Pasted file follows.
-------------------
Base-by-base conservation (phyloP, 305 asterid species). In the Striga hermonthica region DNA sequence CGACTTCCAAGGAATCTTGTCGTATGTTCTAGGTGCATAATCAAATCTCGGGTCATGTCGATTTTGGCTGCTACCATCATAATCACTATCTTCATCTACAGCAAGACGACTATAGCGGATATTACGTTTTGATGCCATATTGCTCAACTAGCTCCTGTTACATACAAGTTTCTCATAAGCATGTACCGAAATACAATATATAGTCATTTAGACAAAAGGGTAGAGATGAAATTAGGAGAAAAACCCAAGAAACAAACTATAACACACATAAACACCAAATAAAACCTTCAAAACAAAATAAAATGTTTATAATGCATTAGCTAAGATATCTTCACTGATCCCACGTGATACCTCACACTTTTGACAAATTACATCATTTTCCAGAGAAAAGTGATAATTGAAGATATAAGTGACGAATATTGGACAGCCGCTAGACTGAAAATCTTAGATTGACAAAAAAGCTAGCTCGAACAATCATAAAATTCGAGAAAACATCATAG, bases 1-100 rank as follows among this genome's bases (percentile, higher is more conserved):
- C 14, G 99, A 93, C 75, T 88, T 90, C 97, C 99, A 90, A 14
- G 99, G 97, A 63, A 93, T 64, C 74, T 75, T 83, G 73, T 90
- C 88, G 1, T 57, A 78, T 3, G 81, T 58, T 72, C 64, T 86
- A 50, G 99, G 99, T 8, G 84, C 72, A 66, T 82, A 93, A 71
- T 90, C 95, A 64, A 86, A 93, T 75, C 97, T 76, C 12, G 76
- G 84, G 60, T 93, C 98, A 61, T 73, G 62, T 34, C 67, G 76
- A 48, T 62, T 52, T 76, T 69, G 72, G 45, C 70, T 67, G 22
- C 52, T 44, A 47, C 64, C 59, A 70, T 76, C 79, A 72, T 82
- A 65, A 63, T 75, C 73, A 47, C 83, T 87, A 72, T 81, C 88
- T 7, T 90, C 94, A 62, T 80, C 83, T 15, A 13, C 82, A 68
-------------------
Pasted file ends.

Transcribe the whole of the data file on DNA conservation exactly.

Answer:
Base-by-base conservation (phyloP, 305 asterid species). In the Striga hermonthica region DNA sequence CGACTTCCAAGGAATCTTGTCGTATGTTCTAGGTGCATAATCAAATCTCGGGTCATGTCGATTTTGGCTGCTACCATCATAATCACTATCTTCATCTACAGCAAGACGACTATAGCGGATATTACGTTTTGATGCCATATTGCTCAACTAGCTCCTGTTACATACAAGTTTCTCATAAGCATGTACCGAAATACAATATATAGTCATTTAGACAAAAGGGTAGAGATGAAATTAGGAGAAAAACCCAAGAAACAAACTATAACACACATAAACACCAAATAAAACCTTCAAAACAAAATAAAATGTTTATAATGCATTAGCTAAGATATCTTCACTGATCCCACGTGATACCTCACACTTTTGACAAATTACATCATTTTCCAGAGAAAAGTGATAATTGAAGATATAAGTGACGAATATTGGACAGCCGCTAGACTGAAAATCTTAGATTGACAAAAAAGCTAGCTCGAACAATCATAAAATTCGAGAAAACATCATAG, bases 1-100 rank as follows among this genome's bases (percentile, higher is more conserved):
- C 14, G 99, A 93, C 75, T 88, T 90, C 97, C 99, A 90, A 14
- G 99, G 97, A 63, A 93, T 64, C 74, T 75, T 83, G 73, T 90
- C 88, G 1, T 57, A 78, T 3, G 81, T 58, T 72, C 64, T 86
- A 50, G 99, G 99, T 8, G 84, C 72, A 66, T 82, A 93, A 71
- T 90, C 95, A 64, A 86, A 93, T 75, C 97, T 76, C 12, G 76
- G 84, G 60, T 93, C 98, A 61, T 73, G 62, T 34, C 67, G 76
- A 48, T 62, T 52, T 76, T 69, G 72, G 45, C 70, T 67, G 22
- C 52, T 44, A 47, C 64, C 59, A 70, T 76, C 79, A 72, T 82
- A 65, A 63, T 75, C 73, A 47, C 83, T 87, A 72, T 81, C 88
- T 7, T 90, C 94, A 62, T 80, C 83, T 15, A 13, C 82, A 68